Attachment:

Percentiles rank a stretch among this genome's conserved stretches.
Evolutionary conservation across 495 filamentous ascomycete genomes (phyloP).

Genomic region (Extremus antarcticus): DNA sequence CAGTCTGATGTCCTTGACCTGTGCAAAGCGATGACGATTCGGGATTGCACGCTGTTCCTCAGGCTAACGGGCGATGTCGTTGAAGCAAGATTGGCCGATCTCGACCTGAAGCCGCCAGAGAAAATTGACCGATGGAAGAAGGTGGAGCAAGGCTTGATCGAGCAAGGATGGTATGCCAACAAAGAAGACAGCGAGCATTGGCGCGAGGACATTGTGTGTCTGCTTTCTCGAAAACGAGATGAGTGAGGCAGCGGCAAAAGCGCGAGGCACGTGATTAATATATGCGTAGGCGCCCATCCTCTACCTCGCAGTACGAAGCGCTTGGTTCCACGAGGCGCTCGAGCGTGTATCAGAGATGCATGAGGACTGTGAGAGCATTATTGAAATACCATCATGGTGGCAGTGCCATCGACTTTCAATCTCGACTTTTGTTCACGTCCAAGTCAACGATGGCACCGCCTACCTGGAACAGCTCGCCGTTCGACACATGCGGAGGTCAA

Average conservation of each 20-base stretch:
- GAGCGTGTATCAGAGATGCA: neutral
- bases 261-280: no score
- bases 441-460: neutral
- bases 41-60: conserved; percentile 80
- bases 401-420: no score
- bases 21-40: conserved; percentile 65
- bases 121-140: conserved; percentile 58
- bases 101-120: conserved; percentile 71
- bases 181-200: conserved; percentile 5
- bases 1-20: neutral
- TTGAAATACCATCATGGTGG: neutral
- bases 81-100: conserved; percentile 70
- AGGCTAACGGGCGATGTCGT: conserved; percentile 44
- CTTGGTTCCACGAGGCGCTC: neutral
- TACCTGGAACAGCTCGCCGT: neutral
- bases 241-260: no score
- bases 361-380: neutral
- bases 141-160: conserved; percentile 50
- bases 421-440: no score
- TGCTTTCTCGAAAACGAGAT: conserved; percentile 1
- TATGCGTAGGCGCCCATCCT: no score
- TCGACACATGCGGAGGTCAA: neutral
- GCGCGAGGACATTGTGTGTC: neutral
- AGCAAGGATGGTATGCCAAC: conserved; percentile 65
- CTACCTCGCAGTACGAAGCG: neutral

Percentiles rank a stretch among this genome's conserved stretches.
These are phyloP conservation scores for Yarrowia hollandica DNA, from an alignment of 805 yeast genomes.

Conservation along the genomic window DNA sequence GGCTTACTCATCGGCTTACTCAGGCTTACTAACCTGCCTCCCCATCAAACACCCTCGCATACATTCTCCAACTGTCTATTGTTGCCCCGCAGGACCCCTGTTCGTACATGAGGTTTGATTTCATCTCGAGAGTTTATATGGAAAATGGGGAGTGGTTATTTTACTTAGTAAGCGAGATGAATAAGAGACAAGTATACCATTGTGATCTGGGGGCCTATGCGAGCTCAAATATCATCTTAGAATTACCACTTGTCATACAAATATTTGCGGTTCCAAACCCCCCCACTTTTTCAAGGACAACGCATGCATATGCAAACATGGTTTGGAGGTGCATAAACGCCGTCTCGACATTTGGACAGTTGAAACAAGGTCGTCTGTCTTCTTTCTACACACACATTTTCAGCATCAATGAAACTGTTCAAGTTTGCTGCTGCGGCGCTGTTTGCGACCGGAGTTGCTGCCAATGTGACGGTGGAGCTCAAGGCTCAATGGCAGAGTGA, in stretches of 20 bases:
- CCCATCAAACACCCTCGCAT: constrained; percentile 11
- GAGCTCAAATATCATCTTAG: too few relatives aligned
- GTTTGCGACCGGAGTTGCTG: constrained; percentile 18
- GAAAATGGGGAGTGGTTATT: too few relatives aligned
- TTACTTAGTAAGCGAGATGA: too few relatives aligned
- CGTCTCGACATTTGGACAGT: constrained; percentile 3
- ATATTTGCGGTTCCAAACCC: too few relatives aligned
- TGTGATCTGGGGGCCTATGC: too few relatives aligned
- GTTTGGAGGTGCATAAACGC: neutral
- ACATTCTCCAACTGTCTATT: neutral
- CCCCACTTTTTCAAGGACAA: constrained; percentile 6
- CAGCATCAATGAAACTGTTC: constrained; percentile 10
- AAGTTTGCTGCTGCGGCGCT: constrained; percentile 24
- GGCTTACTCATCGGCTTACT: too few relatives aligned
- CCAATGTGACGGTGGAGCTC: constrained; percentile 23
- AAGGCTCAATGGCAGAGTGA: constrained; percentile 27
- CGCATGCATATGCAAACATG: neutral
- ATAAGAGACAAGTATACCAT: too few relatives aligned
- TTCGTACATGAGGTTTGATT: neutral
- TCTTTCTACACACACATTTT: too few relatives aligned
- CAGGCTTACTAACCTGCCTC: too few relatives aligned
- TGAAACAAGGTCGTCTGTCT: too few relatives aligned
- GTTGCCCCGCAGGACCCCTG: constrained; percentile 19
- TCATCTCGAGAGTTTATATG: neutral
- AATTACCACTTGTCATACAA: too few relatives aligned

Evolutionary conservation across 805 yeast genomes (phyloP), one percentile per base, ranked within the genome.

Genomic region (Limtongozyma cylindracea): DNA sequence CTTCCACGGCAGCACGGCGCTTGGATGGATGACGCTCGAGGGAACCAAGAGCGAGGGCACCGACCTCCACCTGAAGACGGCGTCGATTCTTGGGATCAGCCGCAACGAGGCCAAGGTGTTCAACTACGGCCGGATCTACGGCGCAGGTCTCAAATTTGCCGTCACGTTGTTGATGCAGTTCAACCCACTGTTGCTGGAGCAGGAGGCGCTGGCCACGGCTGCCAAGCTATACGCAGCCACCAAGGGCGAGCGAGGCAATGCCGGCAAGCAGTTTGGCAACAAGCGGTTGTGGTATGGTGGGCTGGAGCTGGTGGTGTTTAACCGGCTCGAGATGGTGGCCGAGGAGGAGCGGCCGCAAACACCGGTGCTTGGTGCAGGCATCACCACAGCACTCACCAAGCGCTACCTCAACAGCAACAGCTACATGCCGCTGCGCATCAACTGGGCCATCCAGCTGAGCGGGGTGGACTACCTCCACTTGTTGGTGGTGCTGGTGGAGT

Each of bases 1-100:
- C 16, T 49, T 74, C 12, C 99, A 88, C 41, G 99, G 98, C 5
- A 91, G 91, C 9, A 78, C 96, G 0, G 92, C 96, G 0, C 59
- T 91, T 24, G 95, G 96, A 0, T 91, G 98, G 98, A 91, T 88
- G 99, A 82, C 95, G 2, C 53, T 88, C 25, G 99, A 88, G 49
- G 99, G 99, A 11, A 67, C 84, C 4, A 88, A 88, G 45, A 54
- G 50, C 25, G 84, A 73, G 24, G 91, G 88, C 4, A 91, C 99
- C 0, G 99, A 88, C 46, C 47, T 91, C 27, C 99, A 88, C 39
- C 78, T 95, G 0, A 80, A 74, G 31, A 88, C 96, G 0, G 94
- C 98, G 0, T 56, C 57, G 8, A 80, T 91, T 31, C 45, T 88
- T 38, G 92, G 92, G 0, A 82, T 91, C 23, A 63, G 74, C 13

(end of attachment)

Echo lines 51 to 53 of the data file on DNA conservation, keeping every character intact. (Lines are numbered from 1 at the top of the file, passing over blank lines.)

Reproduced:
- TTCGTACATGAGGTTTGATT: neutral
- TCTTTCTACACACACATTTT: too few relatives aligned
- CAGGCTTACTAACCTGCCTC: too few relatives aligned